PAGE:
Kian was a drug-courier. Kian was a drug runner. Kian was a drug dealer. And witnesses have sworn to the “truth” of these allegations — angering even more the many who are already indignant over Kian’s death. Was it not enough, they ask I utter dismay, to murder him, that now, even his memory should be besmirched? But these “testimonies” (perjuries, some think) will become part of police, perhaps even court records and will be seriously considered for the status of “established truth” in accordance with Philippines rules on evidence. No, epistemology is no longer the concern of philosophy students who must contend with its abstruseness and abstractions to get the coveted degree in philosophy. It is crucially current in a country awash in fake news, that complains about being mislead by “alternative facts”.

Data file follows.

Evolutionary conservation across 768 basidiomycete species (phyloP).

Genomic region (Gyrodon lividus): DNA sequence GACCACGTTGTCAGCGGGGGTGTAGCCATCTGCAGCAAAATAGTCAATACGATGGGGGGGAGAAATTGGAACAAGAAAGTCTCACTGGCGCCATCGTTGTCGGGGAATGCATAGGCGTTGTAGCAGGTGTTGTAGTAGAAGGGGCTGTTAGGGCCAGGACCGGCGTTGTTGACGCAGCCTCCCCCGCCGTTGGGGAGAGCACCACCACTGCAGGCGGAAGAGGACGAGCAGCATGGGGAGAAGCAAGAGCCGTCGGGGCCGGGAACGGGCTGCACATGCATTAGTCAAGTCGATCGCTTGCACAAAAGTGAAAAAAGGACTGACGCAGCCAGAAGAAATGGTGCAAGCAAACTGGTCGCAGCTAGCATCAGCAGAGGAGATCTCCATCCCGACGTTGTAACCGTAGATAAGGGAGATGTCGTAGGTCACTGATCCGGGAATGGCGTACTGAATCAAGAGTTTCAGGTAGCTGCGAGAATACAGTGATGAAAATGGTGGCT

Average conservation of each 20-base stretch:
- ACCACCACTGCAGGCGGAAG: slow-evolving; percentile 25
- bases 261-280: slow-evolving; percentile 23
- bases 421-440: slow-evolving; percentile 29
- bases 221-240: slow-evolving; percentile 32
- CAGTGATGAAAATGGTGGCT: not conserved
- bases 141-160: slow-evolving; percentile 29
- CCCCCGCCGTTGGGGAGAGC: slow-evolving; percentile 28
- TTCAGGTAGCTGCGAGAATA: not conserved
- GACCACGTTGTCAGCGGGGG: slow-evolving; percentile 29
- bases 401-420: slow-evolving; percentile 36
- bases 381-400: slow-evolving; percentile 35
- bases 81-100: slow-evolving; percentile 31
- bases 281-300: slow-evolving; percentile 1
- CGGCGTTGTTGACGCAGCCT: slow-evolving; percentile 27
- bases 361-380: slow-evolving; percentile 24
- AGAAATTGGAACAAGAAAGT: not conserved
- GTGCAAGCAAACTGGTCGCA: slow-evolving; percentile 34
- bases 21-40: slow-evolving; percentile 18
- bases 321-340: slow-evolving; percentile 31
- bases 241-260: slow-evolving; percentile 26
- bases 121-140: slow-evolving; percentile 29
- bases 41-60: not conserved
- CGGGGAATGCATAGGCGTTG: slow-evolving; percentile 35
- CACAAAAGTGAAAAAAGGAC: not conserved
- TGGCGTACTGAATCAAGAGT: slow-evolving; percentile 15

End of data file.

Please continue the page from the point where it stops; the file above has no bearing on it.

There have been different ways of treating the subject of knowing and the known (the title of my doctoral dissertation in philosophy): the Platonic dialogues recounted the journeys of the soul from the empyrean heights where it beheld the Ideal Firms to its brusque incarceration in mortal frame, in order to explain why it recognized imperfection (and could be mislead by it); Aristotle talked about the powers of the senses and the faculties of the soul—among which was the intellect. And, in the European tradition, phenomenology has kept very keen interest on knowing and what was claimed to be known. This has no less been of course of the analytic tradition that maintains this all-consuming passion with questions of knowledge, and the language that both mediates and expresses it. But after Kian’s funeral, after Justice Tony Carpio’s dire waring that China was planning something naughty on in the West Philippine Sea, after Faeldon and Lacson charged each other and members of the families with corruption, in the wake of Andy Bautista’s claims that it was money his wife was after after she had earlier brandished against him such baffling items as an array of passbooks, certificates of deposit and even a lash, epistemology is a very current concern of the Philippine public.